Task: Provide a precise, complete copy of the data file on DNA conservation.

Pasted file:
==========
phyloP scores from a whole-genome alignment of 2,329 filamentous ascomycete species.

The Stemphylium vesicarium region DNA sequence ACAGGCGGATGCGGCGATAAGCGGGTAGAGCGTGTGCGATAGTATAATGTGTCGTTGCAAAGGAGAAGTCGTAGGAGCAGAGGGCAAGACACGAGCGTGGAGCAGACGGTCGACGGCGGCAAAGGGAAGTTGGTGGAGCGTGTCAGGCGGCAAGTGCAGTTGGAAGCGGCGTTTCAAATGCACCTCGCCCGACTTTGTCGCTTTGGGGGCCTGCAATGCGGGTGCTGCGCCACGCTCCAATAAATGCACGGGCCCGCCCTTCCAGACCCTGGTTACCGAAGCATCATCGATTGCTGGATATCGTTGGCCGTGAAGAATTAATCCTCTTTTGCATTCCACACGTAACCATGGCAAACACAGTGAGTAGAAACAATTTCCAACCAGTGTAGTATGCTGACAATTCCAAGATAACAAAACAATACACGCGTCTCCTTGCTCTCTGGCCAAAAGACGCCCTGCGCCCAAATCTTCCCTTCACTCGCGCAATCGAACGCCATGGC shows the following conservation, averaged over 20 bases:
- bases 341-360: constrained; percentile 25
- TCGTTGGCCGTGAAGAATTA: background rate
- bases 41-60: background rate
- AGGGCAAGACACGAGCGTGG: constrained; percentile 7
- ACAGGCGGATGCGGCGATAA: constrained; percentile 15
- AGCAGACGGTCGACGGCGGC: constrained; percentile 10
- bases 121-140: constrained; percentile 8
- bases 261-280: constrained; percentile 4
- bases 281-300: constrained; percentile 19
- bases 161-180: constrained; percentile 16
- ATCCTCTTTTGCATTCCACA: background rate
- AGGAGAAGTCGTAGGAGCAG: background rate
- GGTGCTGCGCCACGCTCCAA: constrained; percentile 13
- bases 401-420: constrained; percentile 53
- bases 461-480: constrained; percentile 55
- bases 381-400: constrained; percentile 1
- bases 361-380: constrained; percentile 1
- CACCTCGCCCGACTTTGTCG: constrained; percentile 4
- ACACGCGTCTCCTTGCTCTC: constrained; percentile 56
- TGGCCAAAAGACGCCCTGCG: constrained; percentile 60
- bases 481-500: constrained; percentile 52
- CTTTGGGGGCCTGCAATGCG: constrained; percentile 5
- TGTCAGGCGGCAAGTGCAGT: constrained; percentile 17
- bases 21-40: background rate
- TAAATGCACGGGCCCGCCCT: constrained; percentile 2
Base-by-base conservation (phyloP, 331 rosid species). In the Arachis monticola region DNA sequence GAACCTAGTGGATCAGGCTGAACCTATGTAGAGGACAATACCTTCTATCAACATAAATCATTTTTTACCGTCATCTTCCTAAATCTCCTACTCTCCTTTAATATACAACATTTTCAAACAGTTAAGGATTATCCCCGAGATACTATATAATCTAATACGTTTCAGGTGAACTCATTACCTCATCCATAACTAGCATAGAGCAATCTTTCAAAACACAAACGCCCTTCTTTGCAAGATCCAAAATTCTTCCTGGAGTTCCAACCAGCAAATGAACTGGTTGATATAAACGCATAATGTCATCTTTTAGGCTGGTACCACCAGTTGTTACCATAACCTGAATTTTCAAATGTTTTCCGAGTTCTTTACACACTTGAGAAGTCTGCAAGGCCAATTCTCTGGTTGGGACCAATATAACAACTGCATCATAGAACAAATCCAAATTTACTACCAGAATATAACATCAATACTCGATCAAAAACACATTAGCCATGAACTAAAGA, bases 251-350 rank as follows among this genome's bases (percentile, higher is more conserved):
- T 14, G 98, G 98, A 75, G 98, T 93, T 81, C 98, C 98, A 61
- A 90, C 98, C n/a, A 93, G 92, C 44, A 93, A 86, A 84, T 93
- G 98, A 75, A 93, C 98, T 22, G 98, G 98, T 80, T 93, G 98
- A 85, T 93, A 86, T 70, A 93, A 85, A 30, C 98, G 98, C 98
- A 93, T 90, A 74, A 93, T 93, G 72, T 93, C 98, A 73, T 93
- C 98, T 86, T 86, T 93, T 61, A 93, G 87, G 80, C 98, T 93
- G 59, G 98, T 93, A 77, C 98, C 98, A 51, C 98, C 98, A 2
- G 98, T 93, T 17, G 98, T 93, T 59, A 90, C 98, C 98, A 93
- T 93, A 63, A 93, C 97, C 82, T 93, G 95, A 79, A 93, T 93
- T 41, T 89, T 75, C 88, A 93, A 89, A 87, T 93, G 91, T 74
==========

phyloP scores from a whole-genome alignment of 2,329 filamentous ascomycete species.

The Stemphylium vesicarium region DNA sequence ACAGGCGGATGCGGCGATAAGCGGGTAGAGCGTGTGCGATAGTATAATGTGTCGTTGCAAAGGAGAAGTCGTAGGAGCAGAGGGCAAGACACGAGCGTGGAGCAGACGGTCGACGGCGGCAAAGGGAAGTTGGTGGAGCGTGTCAGGCGGCAAGTGCAGTTGGAAGCGGCGTTTCAAATGCACCTCGCCCGACTTTGTCGCTTTGGGGGCCTGCAATGCGGGTGCTGCGCCACGCTCCAATAAATGCACGGGCCCGCCCTTCCAGACCCTGGTTACCGAAGCATCATCGATTGCTGGATATCGTTGGCCGTGAAGAATTAATCCTCTTTTGCATTCCACACGTAACCATGGCAAACACAGTGAGTAGAAACAATTTCCAACCAGTGTAGTATGCTGACAATTCCAAGATAACAAAACAATACACGCGTCTCCTTGCTCTCTGGCCAAAAGACGCCCTGCGCCCAAATCTTCCCTTCACTCGCGCAATCGAACGCCATGGC shows the following conservation, averaged over 20 bases:
- bases 341-360: constrained; percentile 25
- TCGTTGGCCGTGAAGAATTA: background rate
- bases 41-60: background rate
- AGGGCAAGACACGAGCGTGG: constrained; percentile 7
- ACAGGCGGATGCGGCGATAA: constrained; percentile 15
- AGCAGACGGTCGACGGCGGC: constrained; percentile 10
- bases 121-140: constrained; percentile 8
- bases 261-280: constrained; percentile 4
- bases 281-300: constrained; percentile 19
- bases 161-180: constrained; percentile 16
- ATCCTCTTTTGCATTCCACA: background rate
- AGGAGAAGTCGTAGGAGCAG: background rate
- GGTGCTGCGCCACGCTCCAA: constrained; percentile 13
- bases 401-420: constrained; percentile 53
- bases 461-480: constrained; percentile 55
- bases 381-400: constrained; percentile 1
- bases 361-380: constrained; percentile 1
- CACCTCGCCCGACTTTGTCG: constrained; percentile 4
- ACACGCGTCTCCTTGCTCTC: constrained; percentile 56
- TGGCCAAAAGACGCCCTGCG: constrained; percentile 60
- bases 481-500: constrained; percentile 52
- CTTTGGGGGCCTGCAATGCG: constrained; percentile 5
- TGTCAGGCGGCAAGTGCAGT: constrained; percentile 17
- bases 21-40: background rate
- TAAATGCACGGGCCCGCCCT: constrained; percentile 2
Base-by-base conservation (phyloP, 331 rosid species). In the Arachis monticola region DNA sequence GAACCTAGTGGATCAGGCTGAACCTATGTAGAGGACAATACCTTCTATCAACATAAATCATTTTTTACCGTCATCTTCCTAAATCTCCTACTCTCCTTTAATATACAACATTTTCAAACAGTTAAGGATTATCCCCGAGATACTATATAATCTAATACGTTTCAGGTGAACTCATTACCTCATCCATAACTAGCATAGAGCAATCTTTCAAAACACAAACGCCCTTCTTTGCAAGATCCAAAATTCTTCCTGGAGTTCCAACCAGCAAATGAACTGGTTGATATAAACGCATAATGTCATCTTTTAGGCTGGTACCACCAGTTGTTACCATAACCTGAATTTTCAAATGTTTTCCGAGTTCTTTACACACTTGAGAAGTCTGCAAGGCCAATTCTCTGGTTGGGACCAATATAACAACTGCATCATAGAACAAATCCAAATTTACTACCAGAATATAACATCAATACTCGATCAAAAACACATTAGCCATGAACTAAAGA, bases 251-350 rank as follows among this genome's bases (percentile, higher is more conserved):
- T 14, G 98, G 98, A 75, G 98, T 93, T 81, C 98, C 98, A 61
- A 90, C 98, C n/a, A 93, G 92, C 44, A 93, A 86, A 84, T 93
- G 98, A 75, A 93, C 98, T 22, G 98, G 98, T 80, T 93, G 98
- A 85, T 93, A 86, T 70, A 93, A 85, A 30, C 98, G 98, C 98
- A 93, T 90, A 74, A 93, T 93, G 72, T 93, C 98, A 73, T 93
- C 98, T 86, T 86, T 93, T 61, A 93, G 87, G 80, C 98, T 93
- G 59, G 98, T 93, A 77, C 98, C 98, A 51, C 98, C 98, A 2
- G 98, T 93, T 17, G 98, T 93, T 59, A 90, C 98, C 98, A 93
- T 93, A 63, A 93, C 97, C 82, T 93, G 95, A 79, A 93, T 93
- T 41, T 89, T 75, C 88, A 93, A 89, A 87, T 93, G 91, T 74